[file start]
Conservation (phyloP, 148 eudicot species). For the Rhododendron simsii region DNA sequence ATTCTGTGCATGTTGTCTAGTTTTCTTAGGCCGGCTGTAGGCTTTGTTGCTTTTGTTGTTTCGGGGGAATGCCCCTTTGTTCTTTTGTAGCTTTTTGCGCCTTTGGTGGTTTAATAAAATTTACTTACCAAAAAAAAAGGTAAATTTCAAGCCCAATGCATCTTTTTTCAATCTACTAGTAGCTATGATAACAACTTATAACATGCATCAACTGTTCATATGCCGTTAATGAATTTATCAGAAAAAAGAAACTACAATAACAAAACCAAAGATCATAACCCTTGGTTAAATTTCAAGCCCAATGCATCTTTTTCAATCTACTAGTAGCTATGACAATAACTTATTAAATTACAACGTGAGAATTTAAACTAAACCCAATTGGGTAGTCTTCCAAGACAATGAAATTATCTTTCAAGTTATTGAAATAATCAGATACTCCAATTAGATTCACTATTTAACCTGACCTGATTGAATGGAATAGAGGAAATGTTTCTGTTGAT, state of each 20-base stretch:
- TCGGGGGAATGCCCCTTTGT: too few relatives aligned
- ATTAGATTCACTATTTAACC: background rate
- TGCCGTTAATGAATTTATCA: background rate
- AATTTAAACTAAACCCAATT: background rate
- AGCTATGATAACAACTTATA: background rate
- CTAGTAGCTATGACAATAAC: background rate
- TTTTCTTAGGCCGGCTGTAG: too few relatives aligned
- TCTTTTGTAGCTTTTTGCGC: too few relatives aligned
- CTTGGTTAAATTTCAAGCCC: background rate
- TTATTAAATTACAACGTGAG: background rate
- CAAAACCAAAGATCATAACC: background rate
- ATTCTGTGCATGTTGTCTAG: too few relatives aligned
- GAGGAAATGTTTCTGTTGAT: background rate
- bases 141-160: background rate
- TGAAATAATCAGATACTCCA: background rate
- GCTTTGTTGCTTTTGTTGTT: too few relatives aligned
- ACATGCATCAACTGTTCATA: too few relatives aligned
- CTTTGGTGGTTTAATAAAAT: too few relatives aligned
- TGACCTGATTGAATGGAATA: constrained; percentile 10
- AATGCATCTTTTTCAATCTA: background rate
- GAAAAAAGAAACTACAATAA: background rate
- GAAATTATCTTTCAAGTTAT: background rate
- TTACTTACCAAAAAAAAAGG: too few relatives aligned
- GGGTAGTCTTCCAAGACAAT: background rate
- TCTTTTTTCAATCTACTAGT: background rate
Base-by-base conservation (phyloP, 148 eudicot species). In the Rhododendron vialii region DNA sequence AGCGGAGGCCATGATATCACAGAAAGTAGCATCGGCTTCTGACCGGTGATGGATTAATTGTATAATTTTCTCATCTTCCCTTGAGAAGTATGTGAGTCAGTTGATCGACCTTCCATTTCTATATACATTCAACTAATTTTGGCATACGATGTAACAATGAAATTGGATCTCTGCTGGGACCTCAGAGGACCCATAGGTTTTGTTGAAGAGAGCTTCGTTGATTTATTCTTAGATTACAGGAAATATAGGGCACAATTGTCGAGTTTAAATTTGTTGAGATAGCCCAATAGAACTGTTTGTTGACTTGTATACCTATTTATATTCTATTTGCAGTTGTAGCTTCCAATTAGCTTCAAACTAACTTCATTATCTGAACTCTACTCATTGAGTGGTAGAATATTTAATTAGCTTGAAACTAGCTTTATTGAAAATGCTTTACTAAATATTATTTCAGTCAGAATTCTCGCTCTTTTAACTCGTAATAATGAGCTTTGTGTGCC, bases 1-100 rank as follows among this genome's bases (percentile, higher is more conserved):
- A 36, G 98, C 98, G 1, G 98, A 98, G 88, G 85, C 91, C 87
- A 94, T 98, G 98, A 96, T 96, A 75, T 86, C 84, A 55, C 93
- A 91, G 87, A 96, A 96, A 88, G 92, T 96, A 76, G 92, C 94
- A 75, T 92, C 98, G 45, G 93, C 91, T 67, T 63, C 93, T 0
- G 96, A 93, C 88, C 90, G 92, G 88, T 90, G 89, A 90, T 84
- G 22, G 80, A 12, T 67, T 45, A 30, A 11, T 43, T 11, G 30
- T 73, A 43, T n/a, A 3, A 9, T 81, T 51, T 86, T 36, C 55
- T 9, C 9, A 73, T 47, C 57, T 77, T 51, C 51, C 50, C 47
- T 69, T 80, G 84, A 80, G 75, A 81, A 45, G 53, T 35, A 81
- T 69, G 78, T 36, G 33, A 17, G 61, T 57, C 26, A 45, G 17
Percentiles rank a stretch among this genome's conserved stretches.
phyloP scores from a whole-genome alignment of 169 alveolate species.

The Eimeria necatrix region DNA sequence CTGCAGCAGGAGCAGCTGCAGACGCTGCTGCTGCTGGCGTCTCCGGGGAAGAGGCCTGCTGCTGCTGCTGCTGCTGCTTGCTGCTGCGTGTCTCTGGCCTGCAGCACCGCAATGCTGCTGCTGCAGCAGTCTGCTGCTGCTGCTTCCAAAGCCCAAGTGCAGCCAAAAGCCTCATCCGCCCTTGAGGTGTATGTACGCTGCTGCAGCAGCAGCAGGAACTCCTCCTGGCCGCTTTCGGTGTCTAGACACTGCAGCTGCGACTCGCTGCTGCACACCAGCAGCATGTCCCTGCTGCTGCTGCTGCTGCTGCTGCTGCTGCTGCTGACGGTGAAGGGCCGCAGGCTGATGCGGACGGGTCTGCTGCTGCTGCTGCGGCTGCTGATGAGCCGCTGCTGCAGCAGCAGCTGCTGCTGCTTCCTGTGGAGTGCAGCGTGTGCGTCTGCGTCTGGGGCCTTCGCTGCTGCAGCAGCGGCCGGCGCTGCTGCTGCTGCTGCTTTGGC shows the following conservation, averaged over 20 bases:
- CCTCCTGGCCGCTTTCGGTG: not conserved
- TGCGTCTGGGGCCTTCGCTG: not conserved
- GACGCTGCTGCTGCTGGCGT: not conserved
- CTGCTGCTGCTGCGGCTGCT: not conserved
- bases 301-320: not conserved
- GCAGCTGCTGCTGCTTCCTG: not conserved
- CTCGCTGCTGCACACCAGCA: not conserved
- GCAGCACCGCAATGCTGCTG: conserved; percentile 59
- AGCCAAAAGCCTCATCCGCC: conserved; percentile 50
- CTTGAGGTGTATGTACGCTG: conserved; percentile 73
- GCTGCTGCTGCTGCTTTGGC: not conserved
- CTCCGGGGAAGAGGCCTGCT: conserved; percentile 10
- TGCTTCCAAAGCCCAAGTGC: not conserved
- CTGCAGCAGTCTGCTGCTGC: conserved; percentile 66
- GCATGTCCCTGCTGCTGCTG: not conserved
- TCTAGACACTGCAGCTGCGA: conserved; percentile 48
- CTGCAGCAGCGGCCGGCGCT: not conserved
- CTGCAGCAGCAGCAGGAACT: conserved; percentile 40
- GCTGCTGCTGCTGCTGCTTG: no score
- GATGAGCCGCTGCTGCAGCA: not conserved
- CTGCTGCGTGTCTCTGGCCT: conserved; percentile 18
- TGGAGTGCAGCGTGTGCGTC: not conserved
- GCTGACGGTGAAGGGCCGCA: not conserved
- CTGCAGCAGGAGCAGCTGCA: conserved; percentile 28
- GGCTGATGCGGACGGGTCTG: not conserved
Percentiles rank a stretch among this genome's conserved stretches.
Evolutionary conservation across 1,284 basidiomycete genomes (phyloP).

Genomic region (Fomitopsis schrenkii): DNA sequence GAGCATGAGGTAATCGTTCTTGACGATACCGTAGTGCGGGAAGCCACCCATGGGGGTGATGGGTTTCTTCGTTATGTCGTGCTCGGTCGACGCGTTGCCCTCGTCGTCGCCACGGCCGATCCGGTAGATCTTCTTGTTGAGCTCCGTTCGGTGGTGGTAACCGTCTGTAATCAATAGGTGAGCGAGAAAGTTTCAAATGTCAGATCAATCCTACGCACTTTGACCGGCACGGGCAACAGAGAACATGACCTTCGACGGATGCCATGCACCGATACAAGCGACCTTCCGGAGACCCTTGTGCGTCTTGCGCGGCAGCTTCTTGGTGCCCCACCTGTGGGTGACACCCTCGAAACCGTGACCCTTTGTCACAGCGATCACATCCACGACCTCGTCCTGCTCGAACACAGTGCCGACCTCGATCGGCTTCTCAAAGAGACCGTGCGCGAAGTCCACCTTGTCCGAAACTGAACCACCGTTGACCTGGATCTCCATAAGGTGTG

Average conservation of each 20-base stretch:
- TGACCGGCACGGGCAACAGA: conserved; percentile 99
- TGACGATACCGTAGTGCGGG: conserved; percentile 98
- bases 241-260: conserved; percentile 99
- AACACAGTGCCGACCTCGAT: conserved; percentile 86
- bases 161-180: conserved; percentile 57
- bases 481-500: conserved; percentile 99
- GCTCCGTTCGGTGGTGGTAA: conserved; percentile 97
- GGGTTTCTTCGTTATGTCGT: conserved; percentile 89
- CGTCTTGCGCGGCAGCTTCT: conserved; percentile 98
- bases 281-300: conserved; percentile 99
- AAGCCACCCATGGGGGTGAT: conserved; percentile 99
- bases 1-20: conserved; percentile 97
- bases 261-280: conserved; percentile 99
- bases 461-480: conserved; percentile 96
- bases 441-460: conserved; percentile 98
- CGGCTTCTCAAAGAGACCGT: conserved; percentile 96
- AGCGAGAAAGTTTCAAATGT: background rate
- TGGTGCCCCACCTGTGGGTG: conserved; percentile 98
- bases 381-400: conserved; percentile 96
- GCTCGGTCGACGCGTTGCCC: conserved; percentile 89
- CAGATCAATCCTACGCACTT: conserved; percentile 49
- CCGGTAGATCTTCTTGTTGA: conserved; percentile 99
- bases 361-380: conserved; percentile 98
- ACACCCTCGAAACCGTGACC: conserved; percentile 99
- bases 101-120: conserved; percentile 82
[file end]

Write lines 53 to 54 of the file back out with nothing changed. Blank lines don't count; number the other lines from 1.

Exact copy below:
- TGCTTCCAAAGCCCAAGTGC: not conserved
- CTGCAGCAGTCTGCTGCTGC: conserved; percentile 66